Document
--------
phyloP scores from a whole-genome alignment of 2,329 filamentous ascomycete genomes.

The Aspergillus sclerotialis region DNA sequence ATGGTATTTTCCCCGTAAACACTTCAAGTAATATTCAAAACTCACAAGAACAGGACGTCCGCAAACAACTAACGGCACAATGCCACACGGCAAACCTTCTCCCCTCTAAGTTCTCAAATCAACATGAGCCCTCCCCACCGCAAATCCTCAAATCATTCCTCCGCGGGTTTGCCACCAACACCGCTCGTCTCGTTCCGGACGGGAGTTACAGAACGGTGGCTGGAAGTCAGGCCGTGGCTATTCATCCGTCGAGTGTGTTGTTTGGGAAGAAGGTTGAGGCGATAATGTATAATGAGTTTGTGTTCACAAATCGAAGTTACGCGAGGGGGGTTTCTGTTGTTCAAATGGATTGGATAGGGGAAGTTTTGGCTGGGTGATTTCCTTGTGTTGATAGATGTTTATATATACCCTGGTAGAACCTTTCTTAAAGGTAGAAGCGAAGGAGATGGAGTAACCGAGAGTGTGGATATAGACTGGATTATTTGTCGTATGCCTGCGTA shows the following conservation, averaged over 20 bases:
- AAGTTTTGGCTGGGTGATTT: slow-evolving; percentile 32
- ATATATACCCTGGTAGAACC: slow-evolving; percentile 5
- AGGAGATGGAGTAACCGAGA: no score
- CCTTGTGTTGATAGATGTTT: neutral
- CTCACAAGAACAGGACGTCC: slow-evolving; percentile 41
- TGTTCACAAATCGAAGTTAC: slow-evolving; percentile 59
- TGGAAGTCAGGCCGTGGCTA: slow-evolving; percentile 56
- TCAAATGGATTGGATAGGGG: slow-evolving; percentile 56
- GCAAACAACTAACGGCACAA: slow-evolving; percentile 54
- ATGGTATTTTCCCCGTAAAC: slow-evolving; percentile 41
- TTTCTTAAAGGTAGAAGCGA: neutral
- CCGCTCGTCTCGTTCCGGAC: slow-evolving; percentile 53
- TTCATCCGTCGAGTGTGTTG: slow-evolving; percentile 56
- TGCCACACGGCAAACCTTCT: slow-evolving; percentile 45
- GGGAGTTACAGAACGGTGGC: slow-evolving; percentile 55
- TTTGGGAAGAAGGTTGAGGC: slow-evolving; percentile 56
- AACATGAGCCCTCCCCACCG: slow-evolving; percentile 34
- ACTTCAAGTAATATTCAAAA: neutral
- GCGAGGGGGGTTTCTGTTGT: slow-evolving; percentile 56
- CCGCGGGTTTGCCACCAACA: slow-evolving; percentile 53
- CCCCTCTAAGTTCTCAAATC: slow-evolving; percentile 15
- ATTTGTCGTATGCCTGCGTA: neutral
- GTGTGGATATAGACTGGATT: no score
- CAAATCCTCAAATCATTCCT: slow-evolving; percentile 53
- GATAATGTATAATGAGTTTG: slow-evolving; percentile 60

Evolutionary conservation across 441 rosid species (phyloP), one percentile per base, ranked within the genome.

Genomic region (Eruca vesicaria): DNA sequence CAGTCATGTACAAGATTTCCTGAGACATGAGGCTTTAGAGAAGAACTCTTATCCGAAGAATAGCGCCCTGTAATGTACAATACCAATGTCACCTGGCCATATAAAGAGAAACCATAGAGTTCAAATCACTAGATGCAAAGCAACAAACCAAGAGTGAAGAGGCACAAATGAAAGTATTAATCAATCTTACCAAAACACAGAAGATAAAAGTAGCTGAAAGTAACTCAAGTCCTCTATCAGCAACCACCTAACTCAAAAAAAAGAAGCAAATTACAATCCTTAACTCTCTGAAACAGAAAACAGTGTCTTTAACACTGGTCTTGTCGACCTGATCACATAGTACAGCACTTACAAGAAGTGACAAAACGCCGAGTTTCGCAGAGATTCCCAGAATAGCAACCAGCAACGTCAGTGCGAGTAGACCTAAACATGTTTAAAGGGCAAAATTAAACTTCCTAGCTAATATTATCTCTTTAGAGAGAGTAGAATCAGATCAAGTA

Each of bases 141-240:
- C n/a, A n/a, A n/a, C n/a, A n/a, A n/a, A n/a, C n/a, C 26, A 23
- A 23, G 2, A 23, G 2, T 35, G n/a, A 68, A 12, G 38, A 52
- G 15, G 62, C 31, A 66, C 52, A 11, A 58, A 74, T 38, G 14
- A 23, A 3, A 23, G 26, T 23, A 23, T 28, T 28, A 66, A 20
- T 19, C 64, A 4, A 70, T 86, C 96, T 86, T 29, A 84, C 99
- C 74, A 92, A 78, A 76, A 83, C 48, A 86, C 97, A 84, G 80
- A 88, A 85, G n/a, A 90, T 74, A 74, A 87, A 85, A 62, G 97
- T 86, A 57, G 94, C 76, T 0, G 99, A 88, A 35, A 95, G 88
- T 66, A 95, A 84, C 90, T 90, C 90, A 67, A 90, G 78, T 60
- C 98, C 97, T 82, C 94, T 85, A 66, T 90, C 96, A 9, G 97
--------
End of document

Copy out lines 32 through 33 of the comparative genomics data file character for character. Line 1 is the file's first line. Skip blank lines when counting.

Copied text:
- A 23, G 2, A 23, G 2, T 35, G n/a, A 68, A 12, G 38, A 52
- G 15, G 62, C 31, A 66, C 52, A 11, A 58, A 74, T 38, G 14